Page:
But what was it about Unpacking that made me feel so at home? Was it the charming, pixelated visuals and soundtrack? Was it the calming approach to puzzle-solving? Perhaps it was that inner satisfaction of placing items in my digital home exactly where I wanted them to be? In truth, it was all the above and then some. There’s something special about Unpacking that I can’t quite pinpoint, but I can’t stop thinking about it. 

As well as being on Xbox, Unpacking is also available on PC and Nintendo Switch. Living with autism, there are so many things that can make me feel instantly overwhelmed and sometimes things can get unexpectedly too much. I often take my Nintendo Switch on my travels, just in case I feel overly anxious. When feeling overwhelmed, the Switch is a device that can help calm me down. 

Should you ever choose to play this delightful indie game, you’ll find your own reasoning as to why you’ve fallen for this wonderful experience. And in an odd kind of what, Unpacking is just that, it’s a wonderful experience. Whatever it may be, if you want a game to chill out to and just relax doing the simple things, Unpacking might just be the game for you. So, if you subscribe to Xbox Game Pass, please check out this simple, yet unique indie darling. Because Unpacking just might be the perfect game to make me feel at home. 

Skills utilised:
News

Game Changer: How embracing the new in videogames can help us adapt to real-world changes by Ian Collen

We’re often told that change is a good thing, whether that’s in videogames or in real life.

New is fresh and exciting, and any kind of break from the same-old should be embraced with enthusiasm. However, change can also be intimidating and stressful, with many of us finding comfort or a sense of control in sticking to those old routines; happier with repetition and familiarity rather than having to adapt to something new and often beyond our control.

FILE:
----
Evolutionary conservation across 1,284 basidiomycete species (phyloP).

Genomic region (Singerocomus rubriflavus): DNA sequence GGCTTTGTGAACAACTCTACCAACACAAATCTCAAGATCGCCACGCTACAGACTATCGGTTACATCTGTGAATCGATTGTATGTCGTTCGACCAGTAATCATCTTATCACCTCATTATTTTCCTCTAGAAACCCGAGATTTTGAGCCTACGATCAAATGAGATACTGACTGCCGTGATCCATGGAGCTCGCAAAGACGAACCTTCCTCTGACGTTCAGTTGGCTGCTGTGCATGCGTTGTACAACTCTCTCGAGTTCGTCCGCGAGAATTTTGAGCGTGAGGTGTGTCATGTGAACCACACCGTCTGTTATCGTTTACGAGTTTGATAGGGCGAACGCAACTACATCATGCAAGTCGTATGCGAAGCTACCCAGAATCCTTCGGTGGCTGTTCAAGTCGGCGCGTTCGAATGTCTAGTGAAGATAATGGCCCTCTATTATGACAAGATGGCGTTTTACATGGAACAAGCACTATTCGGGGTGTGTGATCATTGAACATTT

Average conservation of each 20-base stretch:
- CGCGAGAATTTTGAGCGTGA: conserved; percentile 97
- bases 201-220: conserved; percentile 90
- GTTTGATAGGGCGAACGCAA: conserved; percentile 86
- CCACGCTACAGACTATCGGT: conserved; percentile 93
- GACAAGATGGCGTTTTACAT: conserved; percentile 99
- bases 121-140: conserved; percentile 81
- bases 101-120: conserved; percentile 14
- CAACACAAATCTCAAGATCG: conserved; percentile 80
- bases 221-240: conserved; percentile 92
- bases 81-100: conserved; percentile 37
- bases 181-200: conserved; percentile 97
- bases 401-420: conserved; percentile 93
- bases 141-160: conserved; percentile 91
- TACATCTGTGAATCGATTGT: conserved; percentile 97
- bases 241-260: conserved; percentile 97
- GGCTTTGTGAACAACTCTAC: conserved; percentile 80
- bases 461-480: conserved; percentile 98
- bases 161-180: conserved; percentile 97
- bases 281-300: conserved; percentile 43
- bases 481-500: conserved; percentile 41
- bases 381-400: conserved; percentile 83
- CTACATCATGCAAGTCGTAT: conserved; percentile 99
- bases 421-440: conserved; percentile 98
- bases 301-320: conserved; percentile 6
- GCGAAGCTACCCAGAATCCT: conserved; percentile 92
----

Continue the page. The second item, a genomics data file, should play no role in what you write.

In gaming it’s why people will demand new and improved features for a sequel, but then complain when the new game isn’t quite the same as the original. Admittedly, shooting zombies or aliens or whatever your videogame of choice might be doesn’t necessarily compare directly with those issues happening in your everyday life, but there are many similarities that can echo the fact that while change can be difficult, a little patience and perseverance can go a long way.

In some ways, even booting up a new game for the first time is a rather daunting change. Having spent days, weeks or even months learning every last subtle nuance of one title, you’ll now find yourself sitting in a tutorial for a whole new experience. That reassurance of knowing all the right moves, all the tricks, having the best equipment and never really having to worry about doing the wrong thing through anything other than an honest mistake is gone – and in just about any walk of life, that can be a cause for some trepidation or anxiety.

Sure, many of the parameters might be familiar and you hardly need a reminder of where the jump or crouch buttons might be, but there’s still a wealth of information to figure out, such as how your special abilities work, how to combine those magic potions or one of a hundred other little things. Of course, you would have been in a similar position when you started that last game, and that turned out pretty well – so you can at least take comfort in the process and appreciate that the new will soon become the norm.

Of course, life doesn’t always give you a great deal of choice in the matter (or a handy tutorial for that matter) and enforcing change is also a trick videogame developers can employ to keep you on your toes. Many RPGs or action titles will use it early on, letting you start the game fully maxed out with a raft of awesome abilities, only to then strip them away completely and leave you faced with levelling up from scratch – but having caught a glimpse into what you’ll ultimately become over the next 10-20 hours. Conversely this can also happen mid-game, with the likes of The Last of Us delivering an unforgettable (and un-put-downable) twist by suddenly shifting gameplay from the tough gun-toting hero to the preyed upon girl he was protecting.